The Federal Energy Regulatory Commission recently approved changes to the California Independent System Operator’s reliability must run (RMR) and capacity procurement mechanism (CPM) rules, with most of the changes addressing the RMR provisions.
Both mechanisms are components of the CAISO’s backstop procurement authority, which allows the CAISO to remedy resource adequacy deficiencies not covered by the load-serving entity (LSE) resource adequacy procurement.
Prior to these revisions, the RMR and CPM tariff provisions both allowed the CAISO to retain and procure capacity from designated resources at risk of retirement. The primary differences between the CPM and RMR mechanisms were:
- Risk of retirement CPM resources were subject to the must offer obligation, which does not apply to RMR resources;
- The risk of retirement CPM process occurred only during a specific time period, whereas RMR designations can be made at any point during the year; and
- A resource’s acceptance of a risk of retirement CPM designation was voluntary, but acceptance of RMR designations is mandatory.
The rule changes accepted by FERC in its Sept. 27 order eliminate the risk of retirement CPM designation and address all backstop procurement of resources at risk of retirement or mothball status through RMR arrangements and allow CAISO to designate and dispatch RMR resources to address any determined reliability need rather than just local reliability needs.
In addition, the changes create a second path for processing RMR designations that formalizes a longer “runway” for resource planning and establish provisions to reduce the opportunity to use an RMR request as a price discovery tool, including the submission of a notarized attestation stating the reason for the retirement or mothball decision.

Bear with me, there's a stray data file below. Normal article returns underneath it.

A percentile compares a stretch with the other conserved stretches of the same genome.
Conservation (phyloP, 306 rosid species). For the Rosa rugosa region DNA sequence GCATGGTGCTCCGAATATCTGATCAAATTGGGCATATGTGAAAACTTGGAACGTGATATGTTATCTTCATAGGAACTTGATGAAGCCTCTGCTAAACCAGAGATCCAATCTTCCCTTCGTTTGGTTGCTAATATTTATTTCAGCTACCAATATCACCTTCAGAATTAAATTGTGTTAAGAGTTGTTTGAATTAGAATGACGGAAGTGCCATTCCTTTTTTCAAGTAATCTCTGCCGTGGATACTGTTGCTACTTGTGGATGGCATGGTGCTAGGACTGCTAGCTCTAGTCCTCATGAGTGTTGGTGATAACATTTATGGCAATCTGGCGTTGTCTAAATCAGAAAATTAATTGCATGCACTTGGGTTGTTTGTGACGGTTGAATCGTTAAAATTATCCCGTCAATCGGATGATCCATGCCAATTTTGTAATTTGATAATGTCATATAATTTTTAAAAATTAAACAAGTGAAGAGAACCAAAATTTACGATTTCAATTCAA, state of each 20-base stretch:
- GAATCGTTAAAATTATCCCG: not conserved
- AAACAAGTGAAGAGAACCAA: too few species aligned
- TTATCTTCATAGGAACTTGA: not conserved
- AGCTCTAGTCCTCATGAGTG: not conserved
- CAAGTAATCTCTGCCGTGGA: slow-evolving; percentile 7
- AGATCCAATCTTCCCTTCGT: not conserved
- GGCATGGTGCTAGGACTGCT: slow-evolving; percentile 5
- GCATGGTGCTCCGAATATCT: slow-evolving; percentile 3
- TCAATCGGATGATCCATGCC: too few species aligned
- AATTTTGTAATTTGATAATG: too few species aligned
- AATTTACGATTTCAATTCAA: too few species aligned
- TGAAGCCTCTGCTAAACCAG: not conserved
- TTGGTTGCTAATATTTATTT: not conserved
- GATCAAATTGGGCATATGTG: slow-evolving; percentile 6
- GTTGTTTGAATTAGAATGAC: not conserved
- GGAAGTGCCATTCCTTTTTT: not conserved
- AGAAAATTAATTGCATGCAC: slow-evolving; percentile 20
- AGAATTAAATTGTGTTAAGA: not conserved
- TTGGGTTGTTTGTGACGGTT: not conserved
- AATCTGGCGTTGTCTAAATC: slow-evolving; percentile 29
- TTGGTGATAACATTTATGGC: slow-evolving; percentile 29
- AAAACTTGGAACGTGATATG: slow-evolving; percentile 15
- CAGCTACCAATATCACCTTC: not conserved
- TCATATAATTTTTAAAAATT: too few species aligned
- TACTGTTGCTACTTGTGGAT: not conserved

Also, the changes subject RMR resources to a must offer obligation and the Resource Adequacy Availability Incentive Mechanism, which provides for incentive payments and charges for resources that exceed or do not meet specified goals for system, local, and flexible resource adequacy capacity.
In addition, the changes allow for the allocation of RMR costs to LSEs instead of transmission customers and establish a method for allocating resource adequacy credits for the RMR capacity.
Public power utilities voiced concerns about specific elements of proposal
The “Six Cities” public power utilities within the CAISO supported CAISO’s proposal while expressing concerns about a number of specific aspects of the proposal.
Although FERC declined to direct changes in response to Six Cities’ comments, the California grid operator stated that it would explore certain of the recommendations through its business practice manual process.
Commissioner Glick partially dissents
FERC Commissioner Richard Glick partially dissented from the order.
He objected to the tariff change that allows the CAISO to designate an RMR for any reliability need, stating that the order gives the CAISO “near-carte blanche discretion to enter into out-of-market contracts without review by the Commission.”
He also pointed out that the “CAISO is not required to justify its decision to enter an RMR agreement in a filing before the Commission, as is required in other RTOs and ISOs. Instead, the only matter that will come before the Commission is whether the rate established for the RMR agreement is just and reasonable, not whether that agreement is needed or appropriate in the first place.”
In addition, Glick noted that the CAISO “does not appear to tie the availability of an RMR agreement to the development of a replacement solution, which could, in effect, allow the RMR agreement to remain in effect in perpetuity.”